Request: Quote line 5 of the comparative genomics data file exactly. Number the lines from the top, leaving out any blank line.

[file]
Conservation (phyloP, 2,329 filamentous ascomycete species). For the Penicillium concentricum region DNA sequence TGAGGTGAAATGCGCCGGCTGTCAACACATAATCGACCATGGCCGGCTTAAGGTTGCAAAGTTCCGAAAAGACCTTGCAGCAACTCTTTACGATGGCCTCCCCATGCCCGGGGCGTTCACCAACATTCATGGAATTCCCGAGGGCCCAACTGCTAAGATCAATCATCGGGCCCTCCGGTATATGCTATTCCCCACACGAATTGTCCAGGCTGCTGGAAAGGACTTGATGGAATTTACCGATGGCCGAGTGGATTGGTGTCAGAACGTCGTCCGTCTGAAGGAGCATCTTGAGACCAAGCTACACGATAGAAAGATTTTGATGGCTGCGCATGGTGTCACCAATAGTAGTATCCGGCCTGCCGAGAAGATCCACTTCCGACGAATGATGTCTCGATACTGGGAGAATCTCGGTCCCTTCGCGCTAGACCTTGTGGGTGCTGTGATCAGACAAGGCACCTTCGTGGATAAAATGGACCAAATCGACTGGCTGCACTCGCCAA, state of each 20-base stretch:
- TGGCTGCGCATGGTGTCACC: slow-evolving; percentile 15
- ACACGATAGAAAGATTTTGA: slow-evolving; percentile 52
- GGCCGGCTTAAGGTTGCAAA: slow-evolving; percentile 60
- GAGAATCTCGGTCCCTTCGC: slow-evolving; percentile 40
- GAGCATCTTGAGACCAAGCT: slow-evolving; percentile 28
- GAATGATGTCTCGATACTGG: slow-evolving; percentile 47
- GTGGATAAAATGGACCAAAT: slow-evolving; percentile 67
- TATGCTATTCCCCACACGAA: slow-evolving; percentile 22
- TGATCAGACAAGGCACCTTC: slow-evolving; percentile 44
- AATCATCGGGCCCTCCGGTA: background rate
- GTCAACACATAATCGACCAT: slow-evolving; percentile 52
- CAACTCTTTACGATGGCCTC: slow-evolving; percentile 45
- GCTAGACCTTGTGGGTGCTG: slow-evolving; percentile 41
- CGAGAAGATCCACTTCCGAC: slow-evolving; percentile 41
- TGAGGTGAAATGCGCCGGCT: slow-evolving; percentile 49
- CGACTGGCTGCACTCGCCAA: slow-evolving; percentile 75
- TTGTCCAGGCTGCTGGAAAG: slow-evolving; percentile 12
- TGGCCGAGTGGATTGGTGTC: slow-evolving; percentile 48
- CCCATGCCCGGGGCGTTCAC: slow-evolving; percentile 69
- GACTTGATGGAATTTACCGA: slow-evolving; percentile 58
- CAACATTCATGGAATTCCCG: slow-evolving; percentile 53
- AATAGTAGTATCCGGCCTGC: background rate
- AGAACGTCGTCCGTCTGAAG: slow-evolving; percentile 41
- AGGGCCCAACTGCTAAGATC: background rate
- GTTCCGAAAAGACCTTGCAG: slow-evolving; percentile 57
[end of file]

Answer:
- GAGAATCTCGGTCCCTTCGC: slow-evolving; percentile 40